After 23 Years, The Simpsons May Be Nearing Its End


After 23 years, 500 episodes and billions of d’oh!’s later, money disputes have shown Fox studio executives ready to pull the plug on their beloved The Simpsons.

The Daily Beast’s Lloyd Grove reports today that a negotiating impasse between studio executives and the actors who voice the Simpsons‘ characters might be end game for the longest running sitcom in the history of broadcasting. Hoping to cut production costs, 20th Century Fox higher-ups have asked the show’s six primary voice actors to accept a 45 percent pay cut, threatening otherwise to end the series for good with the current and 23rd season.

The actors, who currently earn a comfy $8 million for their 22 or so annual weeks of work, proposed a slightly smaller cut in exchange for a small percentage of the show’s back-end profits — “amounting to untold billions” between syndication and merchandising, Grove reports. The show’s creators, James L. Brooks and Matt Groening, have and will continue to see revenue from the show; the actors, meanwhile, argue that they will receive little more than their union-mandated residuals when all is said and done. You might not notice the dearth of new episodes, but they certainly will.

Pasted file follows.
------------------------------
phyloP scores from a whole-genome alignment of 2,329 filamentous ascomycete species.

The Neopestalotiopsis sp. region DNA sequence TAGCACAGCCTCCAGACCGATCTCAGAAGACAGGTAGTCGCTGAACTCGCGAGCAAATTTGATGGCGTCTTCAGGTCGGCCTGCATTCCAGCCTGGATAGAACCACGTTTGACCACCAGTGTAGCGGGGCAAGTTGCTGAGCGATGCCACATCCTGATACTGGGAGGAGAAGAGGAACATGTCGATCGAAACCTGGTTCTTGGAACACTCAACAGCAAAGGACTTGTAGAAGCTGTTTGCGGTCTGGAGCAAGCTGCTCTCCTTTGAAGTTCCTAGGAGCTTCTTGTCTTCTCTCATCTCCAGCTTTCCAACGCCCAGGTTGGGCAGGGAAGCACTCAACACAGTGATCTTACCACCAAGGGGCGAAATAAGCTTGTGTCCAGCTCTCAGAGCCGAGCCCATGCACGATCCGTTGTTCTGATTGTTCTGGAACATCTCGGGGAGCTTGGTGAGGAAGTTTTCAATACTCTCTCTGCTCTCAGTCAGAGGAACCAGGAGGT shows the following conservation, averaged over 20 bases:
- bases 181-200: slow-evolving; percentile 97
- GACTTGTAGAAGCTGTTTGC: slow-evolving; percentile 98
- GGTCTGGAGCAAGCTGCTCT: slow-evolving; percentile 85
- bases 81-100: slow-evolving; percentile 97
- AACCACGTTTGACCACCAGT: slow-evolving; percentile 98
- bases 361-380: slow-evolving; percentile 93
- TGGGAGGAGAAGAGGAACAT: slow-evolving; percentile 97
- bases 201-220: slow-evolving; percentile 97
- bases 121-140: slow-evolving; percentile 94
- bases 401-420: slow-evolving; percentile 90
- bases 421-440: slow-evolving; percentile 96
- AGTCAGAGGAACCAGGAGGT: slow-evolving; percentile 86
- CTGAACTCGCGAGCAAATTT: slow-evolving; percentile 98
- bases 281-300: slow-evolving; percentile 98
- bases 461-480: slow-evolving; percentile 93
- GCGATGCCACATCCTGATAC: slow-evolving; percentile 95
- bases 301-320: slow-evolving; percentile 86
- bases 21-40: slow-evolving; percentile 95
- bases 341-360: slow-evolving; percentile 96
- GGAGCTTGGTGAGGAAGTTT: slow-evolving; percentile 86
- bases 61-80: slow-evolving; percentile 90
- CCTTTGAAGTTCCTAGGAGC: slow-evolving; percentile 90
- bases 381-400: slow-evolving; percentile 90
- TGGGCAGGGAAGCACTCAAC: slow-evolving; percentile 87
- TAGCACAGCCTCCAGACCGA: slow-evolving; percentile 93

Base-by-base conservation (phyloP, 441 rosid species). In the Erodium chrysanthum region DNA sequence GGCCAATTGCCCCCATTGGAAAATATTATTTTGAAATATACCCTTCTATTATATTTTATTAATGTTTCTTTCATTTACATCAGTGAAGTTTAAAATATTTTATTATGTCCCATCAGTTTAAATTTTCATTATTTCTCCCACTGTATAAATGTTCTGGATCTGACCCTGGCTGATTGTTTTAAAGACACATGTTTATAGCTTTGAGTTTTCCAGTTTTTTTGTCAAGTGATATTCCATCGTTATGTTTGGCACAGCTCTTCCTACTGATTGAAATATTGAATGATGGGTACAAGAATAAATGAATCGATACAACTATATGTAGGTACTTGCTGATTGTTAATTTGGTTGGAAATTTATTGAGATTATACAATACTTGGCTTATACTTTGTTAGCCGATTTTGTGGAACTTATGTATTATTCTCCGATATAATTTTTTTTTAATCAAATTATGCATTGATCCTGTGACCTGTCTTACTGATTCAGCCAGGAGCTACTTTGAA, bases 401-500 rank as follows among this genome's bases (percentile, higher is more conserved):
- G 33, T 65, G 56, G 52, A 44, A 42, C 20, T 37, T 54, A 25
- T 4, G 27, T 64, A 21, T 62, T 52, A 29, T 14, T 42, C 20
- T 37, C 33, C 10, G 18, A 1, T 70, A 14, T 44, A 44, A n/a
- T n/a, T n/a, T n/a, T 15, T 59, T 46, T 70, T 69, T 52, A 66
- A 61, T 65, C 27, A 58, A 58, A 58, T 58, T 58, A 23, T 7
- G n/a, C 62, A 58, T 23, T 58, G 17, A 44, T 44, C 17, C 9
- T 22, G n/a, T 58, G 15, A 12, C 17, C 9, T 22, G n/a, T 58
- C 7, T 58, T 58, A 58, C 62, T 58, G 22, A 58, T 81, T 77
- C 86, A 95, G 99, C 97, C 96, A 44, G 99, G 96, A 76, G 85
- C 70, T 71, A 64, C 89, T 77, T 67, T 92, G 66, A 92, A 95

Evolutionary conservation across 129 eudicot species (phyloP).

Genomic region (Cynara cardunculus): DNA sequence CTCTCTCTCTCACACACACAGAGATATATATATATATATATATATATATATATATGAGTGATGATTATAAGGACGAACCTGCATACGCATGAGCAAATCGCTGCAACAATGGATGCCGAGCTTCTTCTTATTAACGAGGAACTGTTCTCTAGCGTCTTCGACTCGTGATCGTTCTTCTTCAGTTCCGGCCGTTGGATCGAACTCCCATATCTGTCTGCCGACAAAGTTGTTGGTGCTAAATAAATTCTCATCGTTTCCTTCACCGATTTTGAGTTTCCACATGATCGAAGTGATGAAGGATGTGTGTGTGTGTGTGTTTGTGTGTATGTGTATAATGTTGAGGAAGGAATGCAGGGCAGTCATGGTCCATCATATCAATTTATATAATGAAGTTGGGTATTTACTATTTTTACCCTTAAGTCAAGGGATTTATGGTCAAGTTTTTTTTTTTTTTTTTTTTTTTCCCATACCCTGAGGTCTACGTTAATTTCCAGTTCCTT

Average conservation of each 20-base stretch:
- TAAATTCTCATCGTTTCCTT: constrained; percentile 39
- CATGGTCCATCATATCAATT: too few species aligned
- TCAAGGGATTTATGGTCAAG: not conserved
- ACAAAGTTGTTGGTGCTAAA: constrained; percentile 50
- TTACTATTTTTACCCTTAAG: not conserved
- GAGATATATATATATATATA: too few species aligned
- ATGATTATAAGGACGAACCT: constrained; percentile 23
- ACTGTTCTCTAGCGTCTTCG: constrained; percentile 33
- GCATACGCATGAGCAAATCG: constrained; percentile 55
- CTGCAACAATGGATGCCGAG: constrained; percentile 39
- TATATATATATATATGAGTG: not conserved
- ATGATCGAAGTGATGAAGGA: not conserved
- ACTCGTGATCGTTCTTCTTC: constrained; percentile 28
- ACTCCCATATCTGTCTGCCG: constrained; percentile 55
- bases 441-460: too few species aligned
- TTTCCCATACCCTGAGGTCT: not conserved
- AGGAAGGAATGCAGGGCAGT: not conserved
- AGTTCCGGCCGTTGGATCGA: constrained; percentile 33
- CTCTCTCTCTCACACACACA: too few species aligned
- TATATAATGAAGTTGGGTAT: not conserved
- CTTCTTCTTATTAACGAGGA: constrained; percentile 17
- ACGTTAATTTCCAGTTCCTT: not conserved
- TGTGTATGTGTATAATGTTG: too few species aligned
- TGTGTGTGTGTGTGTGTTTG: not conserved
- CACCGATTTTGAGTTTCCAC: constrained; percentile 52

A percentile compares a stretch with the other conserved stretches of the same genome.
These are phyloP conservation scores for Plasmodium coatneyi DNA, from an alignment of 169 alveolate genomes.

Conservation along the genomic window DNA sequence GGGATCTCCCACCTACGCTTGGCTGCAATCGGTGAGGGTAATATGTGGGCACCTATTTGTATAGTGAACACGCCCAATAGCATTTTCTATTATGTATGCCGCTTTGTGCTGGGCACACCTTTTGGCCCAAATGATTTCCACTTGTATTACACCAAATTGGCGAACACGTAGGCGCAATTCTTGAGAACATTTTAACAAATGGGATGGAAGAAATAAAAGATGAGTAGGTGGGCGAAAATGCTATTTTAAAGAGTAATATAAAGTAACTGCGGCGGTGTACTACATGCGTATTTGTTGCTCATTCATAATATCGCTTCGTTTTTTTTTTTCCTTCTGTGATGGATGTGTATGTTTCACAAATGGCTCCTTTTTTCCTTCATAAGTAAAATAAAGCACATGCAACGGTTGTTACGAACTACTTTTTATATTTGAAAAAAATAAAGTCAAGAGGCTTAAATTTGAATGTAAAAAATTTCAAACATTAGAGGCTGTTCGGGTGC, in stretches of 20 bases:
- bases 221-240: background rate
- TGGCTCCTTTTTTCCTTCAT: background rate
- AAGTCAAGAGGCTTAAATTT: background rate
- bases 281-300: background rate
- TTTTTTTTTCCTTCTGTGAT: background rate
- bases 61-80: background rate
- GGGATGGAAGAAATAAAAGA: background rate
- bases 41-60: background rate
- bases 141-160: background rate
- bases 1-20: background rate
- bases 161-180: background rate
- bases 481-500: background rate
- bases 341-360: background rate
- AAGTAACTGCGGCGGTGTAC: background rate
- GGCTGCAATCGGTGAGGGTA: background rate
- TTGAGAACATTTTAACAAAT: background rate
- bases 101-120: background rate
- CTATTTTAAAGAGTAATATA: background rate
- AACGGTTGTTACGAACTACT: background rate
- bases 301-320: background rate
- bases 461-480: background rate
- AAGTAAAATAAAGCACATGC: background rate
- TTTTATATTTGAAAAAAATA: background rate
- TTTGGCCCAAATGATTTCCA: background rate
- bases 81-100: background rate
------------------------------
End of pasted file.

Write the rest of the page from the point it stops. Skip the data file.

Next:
“The show has made billions in profits over the years and will continue to do so as far as the eye can see down the road. The actors are willing to take a pay cut of roughly a third, but that’s not good enough for Fox,” explain a Simpon‘s insider quoted in Grove’s piece. “Now Fox is basically saying, ‘If you don’t take this deal, we’ll shut down the show,’ and they’ll continue to make a ton of money. They’re free to sell it to cable and a second round of syndication, and they figure that the cast has very little leverage.”


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